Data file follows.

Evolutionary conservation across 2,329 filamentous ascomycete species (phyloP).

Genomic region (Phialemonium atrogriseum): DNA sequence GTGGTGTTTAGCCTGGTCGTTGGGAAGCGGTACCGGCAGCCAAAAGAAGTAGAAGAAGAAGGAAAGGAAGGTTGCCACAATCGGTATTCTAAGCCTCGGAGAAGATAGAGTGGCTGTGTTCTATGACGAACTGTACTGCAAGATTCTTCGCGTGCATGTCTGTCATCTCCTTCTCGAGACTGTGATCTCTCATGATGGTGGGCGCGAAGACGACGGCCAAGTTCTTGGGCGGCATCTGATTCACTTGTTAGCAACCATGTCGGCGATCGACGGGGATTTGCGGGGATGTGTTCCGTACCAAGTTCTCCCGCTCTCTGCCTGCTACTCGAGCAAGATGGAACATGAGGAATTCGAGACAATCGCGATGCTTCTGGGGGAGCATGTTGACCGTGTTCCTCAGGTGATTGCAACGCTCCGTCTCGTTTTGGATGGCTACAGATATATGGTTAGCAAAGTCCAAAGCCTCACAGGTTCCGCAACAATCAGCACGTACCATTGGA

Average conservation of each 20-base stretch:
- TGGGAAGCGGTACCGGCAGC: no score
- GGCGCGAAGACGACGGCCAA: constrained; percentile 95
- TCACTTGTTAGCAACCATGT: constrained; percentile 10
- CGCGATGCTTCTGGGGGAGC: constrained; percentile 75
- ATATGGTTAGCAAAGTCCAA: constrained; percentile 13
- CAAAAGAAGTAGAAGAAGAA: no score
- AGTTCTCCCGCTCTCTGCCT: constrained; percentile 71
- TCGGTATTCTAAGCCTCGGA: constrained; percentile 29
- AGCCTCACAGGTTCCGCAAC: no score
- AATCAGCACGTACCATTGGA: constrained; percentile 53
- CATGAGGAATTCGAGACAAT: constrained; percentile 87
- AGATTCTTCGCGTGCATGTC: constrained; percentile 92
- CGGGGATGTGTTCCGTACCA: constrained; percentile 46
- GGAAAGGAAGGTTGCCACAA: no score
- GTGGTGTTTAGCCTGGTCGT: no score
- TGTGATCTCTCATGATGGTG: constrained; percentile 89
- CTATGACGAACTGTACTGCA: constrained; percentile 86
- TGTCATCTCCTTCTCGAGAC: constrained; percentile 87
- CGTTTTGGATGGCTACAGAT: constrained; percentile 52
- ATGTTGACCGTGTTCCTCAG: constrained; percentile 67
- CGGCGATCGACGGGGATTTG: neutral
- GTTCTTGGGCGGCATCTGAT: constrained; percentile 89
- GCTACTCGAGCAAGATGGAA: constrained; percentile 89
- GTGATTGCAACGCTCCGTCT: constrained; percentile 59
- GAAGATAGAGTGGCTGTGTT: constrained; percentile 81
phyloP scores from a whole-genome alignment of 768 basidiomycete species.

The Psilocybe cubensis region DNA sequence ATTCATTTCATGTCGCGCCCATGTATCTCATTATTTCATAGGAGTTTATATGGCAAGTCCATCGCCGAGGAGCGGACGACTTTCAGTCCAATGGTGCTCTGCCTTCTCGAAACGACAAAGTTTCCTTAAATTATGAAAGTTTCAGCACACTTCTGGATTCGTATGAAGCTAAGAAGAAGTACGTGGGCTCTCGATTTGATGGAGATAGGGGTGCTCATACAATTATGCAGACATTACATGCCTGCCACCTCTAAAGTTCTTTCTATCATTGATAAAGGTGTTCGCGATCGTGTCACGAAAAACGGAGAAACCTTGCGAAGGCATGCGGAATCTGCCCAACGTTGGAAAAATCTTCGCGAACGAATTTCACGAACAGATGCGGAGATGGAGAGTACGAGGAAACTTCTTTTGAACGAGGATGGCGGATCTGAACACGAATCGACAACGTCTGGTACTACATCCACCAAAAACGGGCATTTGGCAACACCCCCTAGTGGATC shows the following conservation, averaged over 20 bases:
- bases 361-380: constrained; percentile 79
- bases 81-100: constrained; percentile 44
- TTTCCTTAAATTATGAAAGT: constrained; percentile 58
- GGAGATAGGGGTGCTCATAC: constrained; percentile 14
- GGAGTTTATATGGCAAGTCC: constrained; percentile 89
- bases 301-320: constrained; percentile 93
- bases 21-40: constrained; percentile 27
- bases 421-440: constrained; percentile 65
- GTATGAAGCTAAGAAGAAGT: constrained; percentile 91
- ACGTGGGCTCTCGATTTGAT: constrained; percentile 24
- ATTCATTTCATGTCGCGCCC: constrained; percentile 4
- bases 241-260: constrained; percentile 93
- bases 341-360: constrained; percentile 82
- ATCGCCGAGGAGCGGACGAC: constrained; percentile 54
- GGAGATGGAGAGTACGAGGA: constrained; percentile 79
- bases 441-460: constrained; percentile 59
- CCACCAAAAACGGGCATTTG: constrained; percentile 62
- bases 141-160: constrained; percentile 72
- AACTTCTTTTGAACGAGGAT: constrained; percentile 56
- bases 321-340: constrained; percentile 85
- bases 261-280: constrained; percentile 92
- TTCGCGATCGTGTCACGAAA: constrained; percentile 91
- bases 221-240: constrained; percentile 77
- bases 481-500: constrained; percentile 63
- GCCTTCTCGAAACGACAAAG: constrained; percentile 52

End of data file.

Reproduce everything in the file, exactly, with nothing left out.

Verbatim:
Evolutionary conservation across 2,329 filamentous ascomycete species (phyloP).

Genomic region (Phialemonium atrogriseum): DNA sequence GTGGTGTTTAGCCTGGTCGTTGGGAAGCGGTACCGGCAGCCAAAAGAAGTAGAAGAAGAAGGAAAGGAAGGTTGCCACAATCGGTATTCTAAGCCTCGGAGAAGATAGAGTGGCTGTGTTCTATGACGAACTGTACTGCAAGATTCTTCGCGTGCATGTCTGTCATCTCCTTCTCGAGACTGTGATCTCTCATGATGGTGGGCGCGAAGACGACGGCCAAGTTCTTGGGCGGCATCTGATTCACTTGTTAGCAACCATGTCGGCGATCGACGGGGATTTGCGGGGATGTGTTCCGTACCAAGTTCTCCCGCTCTCTGCCTGCTACTCGAGCAAGATGGAACATGAGGAATTCGAGACAATCGCGATGCTTCTGGGGGAGCATGTTGACCGTGTTCCTCAGGTGATTGCAACGCTCCGTCTCGTTTTGGATGGCTACAGATATATGGTTAGCAAAGTCCAAAGCCTCACAGGTTCCGCAACAATCAGCACGTACCATTGGA

Average conservation of each 20-base stretch:
- TGGGAAGCGGTACCGGCAGC: no score
- GGCGCGAAGACGACGGCCAA: constrained; percentile 95
- TCACTTGTTAGCAACCATGT: constrained; percentile 10
- CGCGATGCTTCTGGGGGAGC: constrained; percentile 75
- ATATGGTTAGCAAAGTCCAA: constrained; percentile 13
- CAAAAGAAGTAGAAGAAGAA: no score
- AGTTCTCCCGCTCTCTGCCT: constrained; percentile 71
- TCGGTATTCTAAGCCTCGGA: constrained; percentile 29
- AGCCTCACAGGTTCCGCAAC: no score
- AATCAGCACGTACCATTGGA: constrained; percentile 53
- CATGAGGAATTCGAGACAAT: constrained; percentile 87
- AGATTCTTCGCGTGCATGTC: constrained; percentile 92
- CGGGGATGTGTTCCGTACCA: constrained; percentile 46
- GGAAAGGAAGGTTGCCACAA: no score
- GTGGTGTTTAGCCTGGTCGT: no score
- TGTGATCTCTCATGATGGTG: constrained; percentile 89
- CTATGACGAACTGTACTGCA: constrained; percentile 86
- TGTCATCTCCTTCTCGAGAC: constrained; percentile 87
- CGTTTTGGATGGCTACAGAT: constrained; percentile 52
- ATGTTGACCGTGTTCCTCAG: constrained; percentile 67
- CGGCGATCGACGGGGATTTG: neutral
- GTTCTTGGGCGGCATCTGAT: constrained; percentile 89
- GCTACTCGAGCAAGATGGAA: constrained; percentile 89
- GTGATTGCAACGCTCCGTCT: constrained; percentile 59
- GAAGATAGAGTGGCTGTGTT: constrained; percentile 81
phyloP scores from a whole-genome alignment of 768 basidiomycete species.

The Psilocybe cubensis region DNA sequence ATTCATTTCATGTCGCGCCCATGTATCTCATTATTTCATAGGAGTTTATATGGCAAGTCCATCGCCGAGGAGCGGACGACTTTCAGTCCAATGGTGCTCTGCCTTCTCGAAACGACAAAGTTTCCTTAAATTATGAAAGTTTCAGCACACTTCTGGATTCGTATGAAGCTAAGAAGAAGTACGTGGGCTCTCGATTTGATGGAGATAGGGGTGCTCATACAATTATGCAGACATTACATGCCTGCCACCTCTAAAGTTCTTTCTATCATTGATAAAGGTGTTCGCGATCGTGTCACGAAAAACGGAGAAACCTTGCGAAGGCATGCGGAATCTGCCCAACGTTGGAAAAATCTTCGCGAACGAATTTCACGAACAGATGCGGAGATGGAGAGTACGAGGAAACTTCTTTTGAACGAGGATGGCGGATCTGAACACGAATCGACAACGTCTGGTACTACATCCACCAAAAACGGGCATTTGGCAACACCCCCTAGTGGATC shows the following conservation, averaged over 20 bases:
- bases 361-380: constrained; percentile 79
- bases 81-100: constrained; percentile 44
- TTTCCTTAAATTATGAAAGT: constrained; percentile 58
- GGAGATAGGGGTGCTCATAC: constrained; percentile 14
- GGAGTTTATATGGCAAGTCC: constrained; percentile 89
- bases 301-320: constrained; percentile 93
- bases 21-40: constrained; percentile 27
- bases 421-440: constrained; percentile 65
- GTATGAAGCTAAGAAGAAGT: constrained; percentile 91
- ACGTGGGCTCTCGATTTGAT: constrained; percentile 24
- ATTCATTTCATGTCGCGCCC: constrained; percentile 4
- bases 241-260: constrained; percentile 93
- bases 341-360: constrained; percentile 82
- ATCGCCGAGGAGCGGACGAC: constrained; percentile 54
- GGAGATGGAGAGTACGAGGA: constrained; percentile 79
- bases 441-460: constrained; percentile 59
- CCACCAAAAACGGGCATTTG: constrained; percentile 62
- bases 141-160: constrained; percentile 72
- AACTTCTTTTGAACGAGGAT: constrained; percentile 56
- bases 321-340: constrained; percentile 85
- bases 261-280: constrained; percentile 92
- TTCGCGATCGTGTCACGAAA: constrained; percentile 91
- bases 221-240: constrained; percentile 77
- bases 481-500: constrained; percentile 63
- GCCTTCTCGAAACGACAAAG: constrained; percentile 52